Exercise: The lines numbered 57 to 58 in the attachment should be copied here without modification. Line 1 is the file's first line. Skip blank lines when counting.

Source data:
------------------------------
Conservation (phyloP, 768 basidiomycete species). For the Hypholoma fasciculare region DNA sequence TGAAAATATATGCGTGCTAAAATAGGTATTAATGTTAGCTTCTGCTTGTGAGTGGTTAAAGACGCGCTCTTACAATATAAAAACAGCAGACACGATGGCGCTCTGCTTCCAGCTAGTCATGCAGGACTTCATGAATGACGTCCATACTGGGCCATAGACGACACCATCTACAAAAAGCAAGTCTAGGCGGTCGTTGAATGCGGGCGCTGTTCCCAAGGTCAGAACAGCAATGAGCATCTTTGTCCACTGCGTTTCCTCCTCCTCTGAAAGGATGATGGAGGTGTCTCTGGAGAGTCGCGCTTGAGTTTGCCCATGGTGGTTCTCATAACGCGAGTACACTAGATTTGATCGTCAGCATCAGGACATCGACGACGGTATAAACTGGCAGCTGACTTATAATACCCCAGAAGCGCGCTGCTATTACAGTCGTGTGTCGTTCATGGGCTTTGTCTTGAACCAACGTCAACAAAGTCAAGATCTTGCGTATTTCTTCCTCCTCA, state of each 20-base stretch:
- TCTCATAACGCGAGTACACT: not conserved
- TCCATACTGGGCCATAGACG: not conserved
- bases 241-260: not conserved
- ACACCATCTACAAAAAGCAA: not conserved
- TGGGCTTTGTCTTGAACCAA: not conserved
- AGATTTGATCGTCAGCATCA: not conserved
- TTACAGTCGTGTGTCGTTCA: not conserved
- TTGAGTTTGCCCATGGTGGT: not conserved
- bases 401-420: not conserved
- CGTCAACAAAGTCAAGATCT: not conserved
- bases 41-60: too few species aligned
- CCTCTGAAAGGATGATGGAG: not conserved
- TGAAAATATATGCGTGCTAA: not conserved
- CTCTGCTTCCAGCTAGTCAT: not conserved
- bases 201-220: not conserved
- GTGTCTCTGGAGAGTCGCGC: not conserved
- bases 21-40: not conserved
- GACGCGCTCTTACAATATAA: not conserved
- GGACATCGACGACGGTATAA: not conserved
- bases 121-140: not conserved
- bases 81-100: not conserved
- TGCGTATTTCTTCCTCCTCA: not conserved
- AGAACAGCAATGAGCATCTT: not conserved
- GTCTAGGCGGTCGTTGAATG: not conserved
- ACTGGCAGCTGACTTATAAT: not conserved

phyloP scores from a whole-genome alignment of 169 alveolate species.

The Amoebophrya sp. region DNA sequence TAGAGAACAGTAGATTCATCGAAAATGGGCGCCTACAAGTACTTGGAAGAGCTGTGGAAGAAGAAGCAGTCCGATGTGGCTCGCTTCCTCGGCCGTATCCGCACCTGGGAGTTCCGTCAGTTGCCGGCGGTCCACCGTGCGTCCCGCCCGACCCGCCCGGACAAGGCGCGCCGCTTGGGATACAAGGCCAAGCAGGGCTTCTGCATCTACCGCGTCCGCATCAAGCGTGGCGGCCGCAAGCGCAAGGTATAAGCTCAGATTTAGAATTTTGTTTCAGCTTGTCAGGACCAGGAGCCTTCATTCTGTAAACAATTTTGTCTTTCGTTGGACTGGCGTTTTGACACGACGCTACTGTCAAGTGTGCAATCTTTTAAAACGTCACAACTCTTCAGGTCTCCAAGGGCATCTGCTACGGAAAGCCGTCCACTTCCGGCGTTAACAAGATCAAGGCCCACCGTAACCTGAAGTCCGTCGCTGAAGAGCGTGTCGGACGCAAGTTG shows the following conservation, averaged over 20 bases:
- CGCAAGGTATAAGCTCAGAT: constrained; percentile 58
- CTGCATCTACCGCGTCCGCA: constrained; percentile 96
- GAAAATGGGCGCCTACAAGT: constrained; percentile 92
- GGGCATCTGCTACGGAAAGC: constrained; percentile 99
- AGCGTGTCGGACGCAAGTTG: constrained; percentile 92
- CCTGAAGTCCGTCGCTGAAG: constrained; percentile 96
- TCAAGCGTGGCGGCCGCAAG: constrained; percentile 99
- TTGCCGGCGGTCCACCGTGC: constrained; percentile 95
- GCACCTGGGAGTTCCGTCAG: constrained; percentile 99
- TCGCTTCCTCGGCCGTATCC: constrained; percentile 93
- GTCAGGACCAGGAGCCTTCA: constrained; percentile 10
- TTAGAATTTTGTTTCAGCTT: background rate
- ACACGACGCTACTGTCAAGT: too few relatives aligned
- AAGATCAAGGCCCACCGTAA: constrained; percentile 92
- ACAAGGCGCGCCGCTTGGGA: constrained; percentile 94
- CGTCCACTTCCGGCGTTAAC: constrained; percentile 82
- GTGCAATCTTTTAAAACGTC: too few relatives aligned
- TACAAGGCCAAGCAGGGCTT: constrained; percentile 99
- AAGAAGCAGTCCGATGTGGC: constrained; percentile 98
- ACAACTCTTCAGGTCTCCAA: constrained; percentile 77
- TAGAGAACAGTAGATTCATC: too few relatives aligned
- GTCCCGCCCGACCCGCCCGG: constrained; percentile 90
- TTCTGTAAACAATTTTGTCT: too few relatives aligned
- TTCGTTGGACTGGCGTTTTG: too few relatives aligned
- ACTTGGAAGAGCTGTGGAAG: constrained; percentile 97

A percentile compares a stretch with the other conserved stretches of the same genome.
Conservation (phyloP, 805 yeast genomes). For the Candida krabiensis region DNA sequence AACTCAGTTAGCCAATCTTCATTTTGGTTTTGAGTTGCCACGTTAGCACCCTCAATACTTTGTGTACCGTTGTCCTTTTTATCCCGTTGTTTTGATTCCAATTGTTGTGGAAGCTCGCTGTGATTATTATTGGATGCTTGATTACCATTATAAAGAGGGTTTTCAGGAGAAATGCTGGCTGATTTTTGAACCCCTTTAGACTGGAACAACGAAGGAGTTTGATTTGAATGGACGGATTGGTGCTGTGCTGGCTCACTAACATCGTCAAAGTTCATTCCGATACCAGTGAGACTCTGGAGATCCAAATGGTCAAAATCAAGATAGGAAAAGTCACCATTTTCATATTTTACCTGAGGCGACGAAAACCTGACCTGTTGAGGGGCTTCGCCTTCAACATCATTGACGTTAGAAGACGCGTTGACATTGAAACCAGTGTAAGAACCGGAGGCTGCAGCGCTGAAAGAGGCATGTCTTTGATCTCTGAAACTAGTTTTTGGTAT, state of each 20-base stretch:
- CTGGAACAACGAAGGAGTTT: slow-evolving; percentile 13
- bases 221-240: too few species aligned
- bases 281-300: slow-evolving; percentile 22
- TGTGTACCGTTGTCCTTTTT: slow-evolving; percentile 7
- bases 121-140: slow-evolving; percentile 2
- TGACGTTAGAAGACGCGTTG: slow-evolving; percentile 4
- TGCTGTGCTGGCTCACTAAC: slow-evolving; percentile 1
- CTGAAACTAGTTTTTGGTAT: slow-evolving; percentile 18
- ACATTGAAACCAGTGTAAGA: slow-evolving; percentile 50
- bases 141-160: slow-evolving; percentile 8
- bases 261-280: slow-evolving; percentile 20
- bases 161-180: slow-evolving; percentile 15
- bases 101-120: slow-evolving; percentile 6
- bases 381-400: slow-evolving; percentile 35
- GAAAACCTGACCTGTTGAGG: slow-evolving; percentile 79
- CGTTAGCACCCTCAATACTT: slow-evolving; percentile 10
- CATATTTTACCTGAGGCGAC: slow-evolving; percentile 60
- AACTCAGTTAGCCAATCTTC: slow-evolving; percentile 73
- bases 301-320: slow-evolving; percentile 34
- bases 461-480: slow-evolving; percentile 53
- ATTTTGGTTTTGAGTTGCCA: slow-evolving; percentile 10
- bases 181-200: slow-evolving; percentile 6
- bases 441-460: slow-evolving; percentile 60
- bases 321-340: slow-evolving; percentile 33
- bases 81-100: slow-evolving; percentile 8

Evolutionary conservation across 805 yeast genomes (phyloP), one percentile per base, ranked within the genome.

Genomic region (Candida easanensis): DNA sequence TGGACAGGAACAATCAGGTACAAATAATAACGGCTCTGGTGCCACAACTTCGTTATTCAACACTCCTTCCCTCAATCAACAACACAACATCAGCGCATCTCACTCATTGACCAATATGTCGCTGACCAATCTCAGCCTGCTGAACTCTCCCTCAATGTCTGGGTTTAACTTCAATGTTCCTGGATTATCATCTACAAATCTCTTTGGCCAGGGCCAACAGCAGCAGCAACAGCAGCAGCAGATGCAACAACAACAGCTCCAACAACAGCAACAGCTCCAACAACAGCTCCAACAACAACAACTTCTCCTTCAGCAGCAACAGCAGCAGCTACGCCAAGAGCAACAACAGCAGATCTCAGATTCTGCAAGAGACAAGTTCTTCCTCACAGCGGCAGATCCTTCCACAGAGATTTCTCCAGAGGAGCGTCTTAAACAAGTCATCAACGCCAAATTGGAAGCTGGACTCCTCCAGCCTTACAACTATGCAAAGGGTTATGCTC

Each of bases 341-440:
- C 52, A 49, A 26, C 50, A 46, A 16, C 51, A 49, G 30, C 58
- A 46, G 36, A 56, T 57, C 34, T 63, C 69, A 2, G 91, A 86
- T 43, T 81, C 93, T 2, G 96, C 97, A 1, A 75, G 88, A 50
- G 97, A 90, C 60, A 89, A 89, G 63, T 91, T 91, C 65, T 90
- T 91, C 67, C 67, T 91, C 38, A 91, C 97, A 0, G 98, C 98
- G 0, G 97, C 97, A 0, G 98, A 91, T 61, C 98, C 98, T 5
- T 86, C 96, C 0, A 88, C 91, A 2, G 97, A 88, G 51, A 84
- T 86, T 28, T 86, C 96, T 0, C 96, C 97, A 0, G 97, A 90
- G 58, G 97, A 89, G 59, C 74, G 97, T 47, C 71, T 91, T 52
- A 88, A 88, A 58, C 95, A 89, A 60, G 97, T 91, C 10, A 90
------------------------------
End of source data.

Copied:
- bases 221-240: too few species aligned
- bases 281-300: slow-evolving; percentile 22